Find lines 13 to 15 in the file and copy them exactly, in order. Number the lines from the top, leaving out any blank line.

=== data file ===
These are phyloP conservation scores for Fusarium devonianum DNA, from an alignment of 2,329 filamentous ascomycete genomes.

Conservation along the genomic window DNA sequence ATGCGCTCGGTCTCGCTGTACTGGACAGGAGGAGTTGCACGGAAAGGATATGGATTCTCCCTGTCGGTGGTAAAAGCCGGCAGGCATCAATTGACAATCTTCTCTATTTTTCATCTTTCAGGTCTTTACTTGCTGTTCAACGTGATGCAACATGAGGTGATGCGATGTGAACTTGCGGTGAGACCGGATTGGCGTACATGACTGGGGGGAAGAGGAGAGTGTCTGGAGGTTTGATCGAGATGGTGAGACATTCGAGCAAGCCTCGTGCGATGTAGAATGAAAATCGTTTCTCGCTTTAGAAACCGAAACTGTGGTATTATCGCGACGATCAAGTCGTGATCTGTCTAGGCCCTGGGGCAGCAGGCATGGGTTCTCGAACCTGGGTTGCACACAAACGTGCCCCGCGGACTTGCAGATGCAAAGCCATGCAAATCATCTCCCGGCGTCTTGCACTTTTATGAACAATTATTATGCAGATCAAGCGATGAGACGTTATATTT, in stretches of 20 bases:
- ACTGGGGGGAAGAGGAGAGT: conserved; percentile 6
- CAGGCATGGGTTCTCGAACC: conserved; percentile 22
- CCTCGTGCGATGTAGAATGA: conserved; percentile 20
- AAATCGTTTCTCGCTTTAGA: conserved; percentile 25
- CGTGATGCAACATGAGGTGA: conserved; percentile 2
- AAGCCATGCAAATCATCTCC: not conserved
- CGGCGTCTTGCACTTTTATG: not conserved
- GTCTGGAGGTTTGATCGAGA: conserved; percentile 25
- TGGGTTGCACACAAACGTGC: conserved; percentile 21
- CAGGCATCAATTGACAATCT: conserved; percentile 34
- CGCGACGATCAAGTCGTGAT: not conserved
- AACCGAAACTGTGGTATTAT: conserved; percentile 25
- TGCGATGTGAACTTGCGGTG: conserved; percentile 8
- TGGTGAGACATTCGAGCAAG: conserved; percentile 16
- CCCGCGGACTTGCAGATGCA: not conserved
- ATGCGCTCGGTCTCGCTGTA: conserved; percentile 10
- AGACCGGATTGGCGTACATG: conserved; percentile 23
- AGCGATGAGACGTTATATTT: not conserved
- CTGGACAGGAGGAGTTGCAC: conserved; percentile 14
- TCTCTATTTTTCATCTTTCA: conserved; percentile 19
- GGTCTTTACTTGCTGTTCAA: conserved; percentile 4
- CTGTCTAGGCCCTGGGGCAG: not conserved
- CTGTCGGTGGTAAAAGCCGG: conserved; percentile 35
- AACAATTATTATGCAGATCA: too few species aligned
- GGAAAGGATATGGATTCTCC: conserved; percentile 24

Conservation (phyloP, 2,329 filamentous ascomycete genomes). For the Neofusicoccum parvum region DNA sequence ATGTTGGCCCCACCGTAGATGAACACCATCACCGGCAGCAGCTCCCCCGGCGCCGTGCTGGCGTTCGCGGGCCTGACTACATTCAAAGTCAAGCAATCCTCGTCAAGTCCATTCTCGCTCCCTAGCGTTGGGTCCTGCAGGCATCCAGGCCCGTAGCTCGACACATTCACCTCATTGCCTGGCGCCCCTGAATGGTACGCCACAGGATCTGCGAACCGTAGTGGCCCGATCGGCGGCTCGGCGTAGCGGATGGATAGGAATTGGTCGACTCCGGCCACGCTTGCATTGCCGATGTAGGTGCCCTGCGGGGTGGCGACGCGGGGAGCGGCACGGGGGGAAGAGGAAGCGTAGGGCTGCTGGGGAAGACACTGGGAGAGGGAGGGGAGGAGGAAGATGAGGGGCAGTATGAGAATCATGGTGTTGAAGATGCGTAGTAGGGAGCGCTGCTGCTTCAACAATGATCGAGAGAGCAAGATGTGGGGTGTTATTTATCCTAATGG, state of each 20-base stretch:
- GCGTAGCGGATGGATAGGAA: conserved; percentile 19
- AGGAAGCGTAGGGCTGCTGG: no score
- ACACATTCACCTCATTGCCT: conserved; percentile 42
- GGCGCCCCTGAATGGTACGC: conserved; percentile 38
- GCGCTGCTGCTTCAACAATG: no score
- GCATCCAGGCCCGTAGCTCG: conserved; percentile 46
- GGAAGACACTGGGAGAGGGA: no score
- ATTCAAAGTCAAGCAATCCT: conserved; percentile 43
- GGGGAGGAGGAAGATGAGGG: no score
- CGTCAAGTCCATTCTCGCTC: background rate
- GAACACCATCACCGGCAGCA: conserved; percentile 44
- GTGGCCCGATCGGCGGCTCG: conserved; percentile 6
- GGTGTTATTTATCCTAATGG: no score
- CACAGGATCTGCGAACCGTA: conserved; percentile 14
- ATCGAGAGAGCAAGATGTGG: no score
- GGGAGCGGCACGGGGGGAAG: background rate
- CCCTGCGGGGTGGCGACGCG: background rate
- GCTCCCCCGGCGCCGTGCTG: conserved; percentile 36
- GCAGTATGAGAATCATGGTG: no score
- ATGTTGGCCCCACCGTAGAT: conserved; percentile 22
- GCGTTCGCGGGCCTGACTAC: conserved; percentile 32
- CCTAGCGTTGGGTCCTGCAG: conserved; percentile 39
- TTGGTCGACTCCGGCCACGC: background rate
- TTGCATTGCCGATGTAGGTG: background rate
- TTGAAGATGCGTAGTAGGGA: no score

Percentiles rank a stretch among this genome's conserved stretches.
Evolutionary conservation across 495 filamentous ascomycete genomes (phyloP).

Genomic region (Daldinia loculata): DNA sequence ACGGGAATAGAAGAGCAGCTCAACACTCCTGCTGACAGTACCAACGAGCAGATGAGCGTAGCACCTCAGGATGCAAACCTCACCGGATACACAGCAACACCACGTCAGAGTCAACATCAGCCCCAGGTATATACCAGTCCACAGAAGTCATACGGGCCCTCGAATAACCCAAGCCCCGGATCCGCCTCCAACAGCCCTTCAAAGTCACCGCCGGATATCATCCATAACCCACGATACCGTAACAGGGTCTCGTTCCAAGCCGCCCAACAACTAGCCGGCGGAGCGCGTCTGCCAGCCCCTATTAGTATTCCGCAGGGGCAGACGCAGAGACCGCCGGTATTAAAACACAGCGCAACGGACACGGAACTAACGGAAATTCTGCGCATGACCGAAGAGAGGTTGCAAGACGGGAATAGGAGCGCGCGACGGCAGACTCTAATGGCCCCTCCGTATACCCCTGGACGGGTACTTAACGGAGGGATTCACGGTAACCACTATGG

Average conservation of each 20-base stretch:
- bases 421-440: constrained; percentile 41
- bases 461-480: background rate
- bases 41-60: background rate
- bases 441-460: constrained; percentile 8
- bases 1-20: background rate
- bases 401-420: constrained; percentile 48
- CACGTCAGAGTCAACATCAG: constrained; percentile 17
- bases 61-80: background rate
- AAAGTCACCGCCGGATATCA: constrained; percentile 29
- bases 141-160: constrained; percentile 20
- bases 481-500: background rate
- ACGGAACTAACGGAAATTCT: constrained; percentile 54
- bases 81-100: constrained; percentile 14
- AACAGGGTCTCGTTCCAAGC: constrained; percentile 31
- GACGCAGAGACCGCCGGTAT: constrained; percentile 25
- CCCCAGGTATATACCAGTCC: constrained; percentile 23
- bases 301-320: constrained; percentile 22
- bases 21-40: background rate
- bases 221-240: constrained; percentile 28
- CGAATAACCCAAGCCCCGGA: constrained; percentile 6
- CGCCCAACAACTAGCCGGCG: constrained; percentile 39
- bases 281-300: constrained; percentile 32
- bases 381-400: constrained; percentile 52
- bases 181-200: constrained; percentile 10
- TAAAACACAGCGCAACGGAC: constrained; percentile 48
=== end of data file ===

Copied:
- CGCGACGATCAAGTCGTGAT: not conserved
- AACCGAAACTGTGGTATTAT: conserved; percentile 25
- TGCGATGTGAACTTGCGGTG: conserved; percentile 8